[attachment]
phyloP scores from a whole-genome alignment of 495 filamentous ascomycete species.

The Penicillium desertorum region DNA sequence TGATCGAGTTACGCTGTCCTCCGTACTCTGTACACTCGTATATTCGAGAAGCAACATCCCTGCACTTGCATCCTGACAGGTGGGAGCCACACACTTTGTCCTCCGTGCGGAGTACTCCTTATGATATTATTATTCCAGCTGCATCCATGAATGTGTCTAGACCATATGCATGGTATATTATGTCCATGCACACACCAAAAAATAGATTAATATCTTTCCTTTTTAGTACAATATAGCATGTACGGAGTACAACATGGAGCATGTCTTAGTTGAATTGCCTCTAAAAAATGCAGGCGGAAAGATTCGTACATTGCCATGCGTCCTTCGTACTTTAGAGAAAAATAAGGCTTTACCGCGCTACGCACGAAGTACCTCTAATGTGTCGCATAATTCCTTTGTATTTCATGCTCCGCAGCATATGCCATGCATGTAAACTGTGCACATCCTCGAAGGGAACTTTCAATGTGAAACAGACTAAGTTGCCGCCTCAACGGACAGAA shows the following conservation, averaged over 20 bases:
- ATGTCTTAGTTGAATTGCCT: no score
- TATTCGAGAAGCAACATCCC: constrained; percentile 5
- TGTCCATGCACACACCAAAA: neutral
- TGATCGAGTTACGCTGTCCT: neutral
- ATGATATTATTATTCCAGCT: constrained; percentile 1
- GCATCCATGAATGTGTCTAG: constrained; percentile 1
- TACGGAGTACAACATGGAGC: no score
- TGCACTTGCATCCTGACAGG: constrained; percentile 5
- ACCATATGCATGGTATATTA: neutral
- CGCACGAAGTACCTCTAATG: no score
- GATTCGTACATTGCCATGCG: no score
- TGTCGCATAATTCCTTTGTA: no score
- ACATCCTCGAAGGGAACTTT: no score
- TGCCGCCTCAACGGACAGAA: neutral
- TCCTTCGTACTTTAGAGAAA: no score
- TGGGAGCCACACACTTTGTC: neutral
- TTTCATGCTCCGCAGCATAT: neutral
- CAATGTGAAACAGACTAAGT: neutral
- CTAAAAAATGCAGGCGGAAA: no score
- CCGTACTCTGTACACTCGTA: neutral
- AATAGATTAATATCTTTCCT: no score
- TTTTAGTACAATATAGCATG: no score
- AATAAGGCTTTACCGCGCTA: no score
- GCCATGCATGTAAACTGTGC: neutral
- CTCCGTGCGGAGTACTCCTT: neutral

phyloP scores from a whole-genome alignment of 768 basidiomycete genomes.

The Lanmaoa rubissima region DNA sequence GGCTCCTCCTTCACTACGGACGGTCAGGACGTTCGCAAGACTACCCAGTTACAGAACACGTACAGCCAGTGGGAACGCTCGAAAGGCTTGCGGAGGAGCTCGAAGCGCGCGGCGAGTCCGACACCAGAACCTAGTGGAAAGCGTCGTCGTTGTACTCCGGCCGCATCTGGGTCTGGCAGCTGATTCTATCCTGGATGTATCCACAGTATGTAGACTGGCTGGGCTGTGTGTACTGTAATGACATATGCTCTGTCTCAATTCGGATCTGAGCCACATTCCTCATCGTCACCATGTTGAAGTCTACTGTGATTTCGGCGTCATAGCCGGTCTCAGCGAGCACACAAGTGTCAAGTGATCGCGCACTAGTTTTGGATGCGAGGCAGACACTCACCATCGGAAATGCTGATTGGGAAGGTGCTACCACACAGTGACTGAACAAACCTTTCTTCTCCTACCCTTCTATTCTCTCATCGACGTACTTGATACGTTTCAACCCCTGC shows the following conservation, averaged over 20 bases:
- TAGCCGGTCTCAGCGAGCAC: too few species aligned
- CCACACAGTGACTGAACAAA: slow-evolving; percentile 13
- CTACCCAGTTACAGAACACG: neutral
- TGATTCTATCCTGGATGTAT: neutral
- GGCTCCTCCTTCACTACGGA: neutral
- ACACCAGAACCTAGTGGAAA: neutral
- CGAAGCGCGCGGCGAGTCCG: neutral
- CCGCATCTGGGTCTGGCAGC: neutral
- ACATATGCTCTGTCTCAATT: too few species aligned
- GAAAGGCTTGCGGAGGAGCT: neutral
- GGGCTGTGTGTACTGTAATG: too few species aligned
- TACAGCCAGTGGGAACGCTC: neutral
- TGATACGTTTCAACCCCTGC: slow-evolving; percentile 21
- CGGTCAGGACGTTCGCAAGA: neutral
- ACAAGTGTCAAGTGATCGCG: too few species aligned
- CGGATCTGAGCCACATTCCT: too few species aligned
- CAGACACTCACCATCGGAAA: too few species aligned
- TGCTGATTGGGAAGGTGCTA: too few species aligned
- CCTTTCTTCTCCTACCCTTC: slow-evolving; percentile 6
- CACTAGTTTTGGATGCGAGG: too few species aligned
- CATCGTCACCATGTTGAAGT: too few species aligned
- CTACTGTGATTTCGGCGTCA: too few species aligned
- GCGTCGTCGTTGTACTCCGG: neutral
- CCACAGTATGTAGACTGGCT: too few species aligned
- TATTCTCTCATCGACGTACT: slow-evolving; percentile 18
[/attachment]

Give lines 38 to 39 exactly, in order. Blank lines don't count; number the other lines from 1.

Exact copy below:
- ACATATGCTCTGTCTCAATT: too few species aligned
- GAAAGGCTTGCGGAGGAGCT: neutral